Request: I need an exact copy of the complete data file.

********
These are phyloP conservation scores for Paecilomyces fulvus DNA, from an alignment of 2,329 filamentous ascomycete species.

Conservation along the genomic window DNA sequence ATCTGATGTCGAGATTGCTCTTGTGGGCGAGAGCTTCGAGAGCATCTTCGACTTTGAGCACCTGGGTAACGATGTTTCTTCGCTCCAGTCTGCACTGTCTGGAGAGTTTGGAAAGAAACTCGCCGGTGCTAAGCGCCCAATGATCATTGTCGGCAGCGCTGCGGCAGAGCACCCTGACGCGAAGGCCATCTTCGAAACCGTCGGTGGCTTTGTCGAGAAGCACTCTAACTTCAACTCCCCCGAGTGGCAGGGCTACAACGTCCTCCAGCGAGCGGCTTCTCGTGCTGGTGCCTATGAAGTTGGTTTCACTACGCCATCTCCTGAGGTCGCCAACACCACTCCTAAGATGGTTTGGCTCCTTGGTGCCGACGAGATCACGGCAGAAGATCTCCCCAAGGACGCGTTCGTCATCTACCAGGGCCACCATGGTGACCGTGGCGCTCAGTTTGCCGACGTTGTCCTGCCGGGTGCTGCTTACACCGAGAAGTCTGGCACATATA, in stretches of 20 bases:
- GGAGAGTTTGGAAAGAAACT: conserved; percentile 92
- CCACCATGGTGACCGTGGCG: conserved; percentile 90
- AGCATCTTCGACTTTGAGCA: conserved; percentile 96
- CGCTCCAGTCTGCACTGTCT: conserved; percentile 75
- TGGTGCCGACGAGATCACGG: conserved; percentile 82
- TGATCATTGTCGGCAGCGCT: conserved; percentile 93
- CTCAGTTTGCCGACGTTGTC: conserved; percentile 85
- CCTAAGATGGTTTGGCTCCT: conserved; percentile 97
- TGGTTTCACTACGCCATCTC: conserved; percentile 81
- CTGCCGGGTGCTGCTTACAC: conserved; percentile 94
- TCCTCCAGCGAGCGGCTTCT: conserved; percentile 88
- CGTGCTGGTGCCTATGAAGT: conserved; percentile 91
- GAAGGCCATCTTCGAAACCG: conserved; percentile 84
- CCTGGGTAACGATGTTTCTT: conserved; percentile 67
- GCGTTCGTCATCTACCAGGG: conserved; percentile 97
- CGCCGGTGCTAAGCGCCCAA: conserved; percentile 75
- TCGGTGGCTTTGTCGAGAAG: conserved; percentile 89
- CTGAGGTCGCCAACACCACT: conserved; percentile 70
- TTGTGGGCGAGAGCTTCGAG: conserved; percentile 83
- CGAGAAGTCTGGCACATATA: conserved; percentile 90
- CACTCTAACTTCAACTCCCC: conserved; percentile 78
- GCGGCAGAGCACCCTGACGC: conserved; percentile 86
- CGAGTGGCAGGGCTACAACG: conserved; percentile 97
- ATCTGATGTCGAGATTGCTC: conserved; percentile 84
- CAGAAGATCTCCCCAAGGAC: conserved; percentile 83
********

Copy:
These are phyloP conservation scores for Paecilomyces fulvus DNA, from an alignment of 2,329 filamentous ascomycete species.

Conservation along the genomic window DNA sequence ATCTGATGTCGAGATTGCTCTTGTGGGCGAGAGCTTCGAGAGCATCTTCGACTTTGAGCACCTGGGTAACGATGTTTCTTCGCTCCAGTCTGCACTGTCTGGAGAGTTTGGAAAGAAACTCGCCGGTGCTAAGCGCCCAATGATCATTGTCGGCAGCGCTGCGGCAGAGCACCCTGACGCGAAGGCCATCTTCGAAACCGTCGGTGGCTTTGTCGAGAAGCACTCTAACTTCAACTCCCCCGAGTGGCAGGGCTACAACGTCCTCCAGCGAGCGGCTTCTCGTGCTGGTGCCTATGAAGTTGGTTTCACTACGCCATCTCCTGAGGTCGCCAACACCACTCCTAAGATGGTTTGGCTCCTTGGTGCCGACGAGATCACGGCAGAAGATCTCCCCAAGGACGCGTTCGTCATCTACCAGGGCCACCATGGTGACCGTGGCGCTCAGTTTGCCGACGTTGTCCTGCCGGGTGCTGCTTACACCGAGAAGTCTGGCACATATA, in stretches of 20 bases:
- GGAGAGTTTGGAAAGAAACT: conserved; percentile 92
- CCACCATGGTGACCGTGGCG: conserved; percentile 90
- AGCATCTTCGACTTTGAGCA: conserved; percentile 96
- CGCTCCAGTCTGCACTGTCT: conserved; percentile 75
- TGGTGCCGACGAGATCACGG: conserved; percentile 82
- TGATCATTGTCGGCAGCGCT: conserved; percentile 93
- CTCAGTTTGCCGACGTTGTC: conserved; percentile 85
- CCTAAGATGGTTTGGCTCCT: conserved; percentile 97
- TGGTTTCACTACGCCATCTC: conserved; percentile 81
- CTGCCGGGTGCTGCTTACAC: conserved; percentile 94
- TCCTCCAGCGAGCGGCTTCT: conserved; percentile 88
- CGTGCTGGTGCCTATGAAGT: conserved; percentile 91
- GAAGGCCATCTTCGAAACCG: conserved; percentile 84
- CCTGGGTAACGATGTTTCTT: conserved; percentile 67
- GCGTTCGTCATCTACCAGGG: conserved; percentile 97
- CGCCGGTGCTAAGCGCCCAA: conserved; percentile 75
- TCGGTGGCTTTGTCGAGAAG: conserved; percentile 89
- CTGAGGTCGCCAACACCACT: conserved; percentile 70
- TTGTGGGCGAGAGCTTCGAG: conserved; percentile 83
- CGAGAAGTCTGGCACATATA: conserved; percentile 90
- CACTCTAACTTCAACTCCCC: conserved; percentile 78
- GCGGCAGAGCACCCTGACGC: conserved; percentile 86
- CGAGTGGCAGGGCTACAACG: conserved; percentile 97
- ATCTGATGTCGAGATTGCTC: conserved; percentile 84
- CAGAAGATCTCCCCAAGGAC: conserved; percentile 83